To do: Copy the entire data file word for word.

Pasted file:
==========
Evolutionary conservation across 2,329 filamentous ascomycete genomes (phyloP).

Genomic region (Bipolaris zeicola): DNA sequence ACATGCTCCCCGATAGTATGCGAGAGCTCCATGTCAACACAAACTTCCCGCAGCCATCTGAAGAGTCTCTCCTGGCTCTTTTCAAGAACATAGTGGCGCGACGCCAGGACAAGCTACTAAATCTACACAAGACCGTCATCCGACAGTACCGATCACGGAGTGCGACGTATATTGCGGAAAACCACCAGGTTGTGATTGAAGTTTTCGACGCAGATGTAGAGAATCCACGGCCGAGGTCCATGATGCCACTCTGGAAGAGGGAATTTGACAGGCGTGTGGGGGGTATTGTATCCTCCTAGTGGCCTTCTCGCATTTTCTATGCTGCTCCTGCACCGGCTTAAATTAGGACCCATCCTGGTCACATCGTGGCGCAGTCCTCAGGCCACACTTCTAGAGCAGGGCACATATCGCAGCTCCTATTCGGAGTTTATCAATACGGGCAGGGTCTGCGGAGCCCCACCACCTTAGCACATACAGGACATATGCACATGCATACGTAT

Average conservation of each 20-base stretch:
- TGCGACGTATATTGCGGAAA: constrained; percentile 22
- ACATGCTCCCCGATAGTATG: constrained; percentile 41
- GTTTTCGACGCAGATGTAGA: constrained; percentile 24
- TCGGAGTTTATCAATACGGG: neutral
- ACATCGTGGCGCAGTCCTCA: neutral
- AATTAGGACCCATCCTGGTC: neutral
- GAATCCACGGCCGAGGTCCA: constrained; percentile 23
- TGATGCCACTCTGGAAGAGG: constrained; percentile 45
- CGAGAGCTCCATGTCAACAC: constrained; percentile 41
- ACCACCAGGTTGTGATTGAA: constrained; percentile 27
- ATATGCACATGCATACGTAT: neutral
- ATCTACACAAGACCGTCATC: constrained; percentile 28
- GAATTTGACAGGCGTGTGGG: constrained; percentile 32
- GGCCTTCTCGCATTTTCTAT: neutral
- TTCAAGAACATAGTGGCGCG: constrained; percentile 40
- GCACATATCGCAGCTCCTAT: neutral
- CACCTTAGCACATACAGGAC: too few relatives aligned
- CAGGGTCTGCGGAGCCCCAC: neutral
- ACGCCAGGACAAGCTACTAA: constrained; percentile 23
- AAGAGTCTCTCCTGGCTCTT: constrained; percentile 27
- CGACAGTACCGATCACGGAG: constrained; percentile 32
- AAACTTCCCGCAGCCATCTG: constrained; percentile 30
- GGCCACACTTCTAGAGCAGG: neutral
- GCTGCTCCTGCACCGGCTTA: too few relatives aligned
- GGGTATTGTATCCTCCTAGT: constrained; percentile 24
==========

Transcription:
Evolutionary conservation across 2,329 filamentous ascomycete genomes (phyloP).

Genomic region (Bipolaris zeicola): DNA sequence ACATGCTCCCCGATAGTATGCGAGAGCTCCATGTCAACACAAACTTCCCGCAGCCATCTGAAGAGTCTCTCCTGGCTCTTTTCAAGAACATAGTGGCGCGACGCCAGGACAAGCTACTAAATCTACACAAGACCGTCATCCGACAGTACCGATCACGGAGTGCGACGTATATTGCGGAAAACCACCAGGTTGTGATTGAAGTTTTCGACGCAGATGTAGAGAATCCACGGCCGAGGTCCATGATGCCACTCTGGAAGAGGGAATTTGACAGGCGTGTGGGGGGTATTGTATCCTCCTAGTGGCCTTCTCGCATTTTCTATGCTGCTCCTGCACCGGCTTAAATTAGGACCCATCCTGGTCACATCGTGGCGCAGTCCTCAGGCCACACTTCTAGAGCAGGGCACATATCGCAGCTCCTATTCGGAGTTTATCAATACGGGCAGGGTCTGCGGAGCCCCACCACCTTAGCACATACAGGACATATGCACATGCATACGTAT

Average conservation of each 20-base stretch:
- TGCGACGTATATTGCGGAAA: constrained; percentile 22
- ACATGCTCCCCGATAGTATG: constrained; percentile 41
- GTTTTCGACGCAGATGTAGA: constrained; percentile 24
- TCGGAGTTTATCAATACGGG: neutral
- ACATCGTGGCGCAGTCCTCA: neutral
- AATTAGGACCCATCCTGGTC: neutral
- GAATCCACGGCCGAGGTCCA: constrained; percentile 23
- TGATGCCACTCTGGAAGAGG: constrained; percentile 45
- CGAGAGCTCCATGTCAACAC: constrained; percentile 41
- ACCACCAGGTTGTGATTGAA: constrained; percentile 27
- ATATGCACATGCATACGTAT: neutral
- ATCTACACAAGACCGTCATC: constrained; percentile 28
- GAATTTGACAGGCGTGTGGG: constrained; percentile 32
- GGCCTTCTCGCATTTTCTAT: neutral
- TTCAAGAACATAGTGGCGCG: constrained; percentile 40
- GCACATATCGCAGCTCCTAT: neutral
- CACCTTAGCACATACAGGAC: too few relatives aligned
- CAGGGTCTGCGGAGCCCCAC: neutral
- ACGCCAGGACAAGCTACTAA: constrained; percentile 23
- AAGAGTCTCTCCTGGCTCTT: constrained; percentile 27
- CGACAGTACCGATCACGGAG: constrained; percentile 32
- AAACTTCCCGCAGCCATCTG: constrained; percentile 30
- GGCCACACTTCTAGAGCAGG: neutral
- GCTGCTCCTGCACCGGCTTA: too few relatives aligned
- GGGTATTGTATCCTCCTAGT: constrained; percentile 24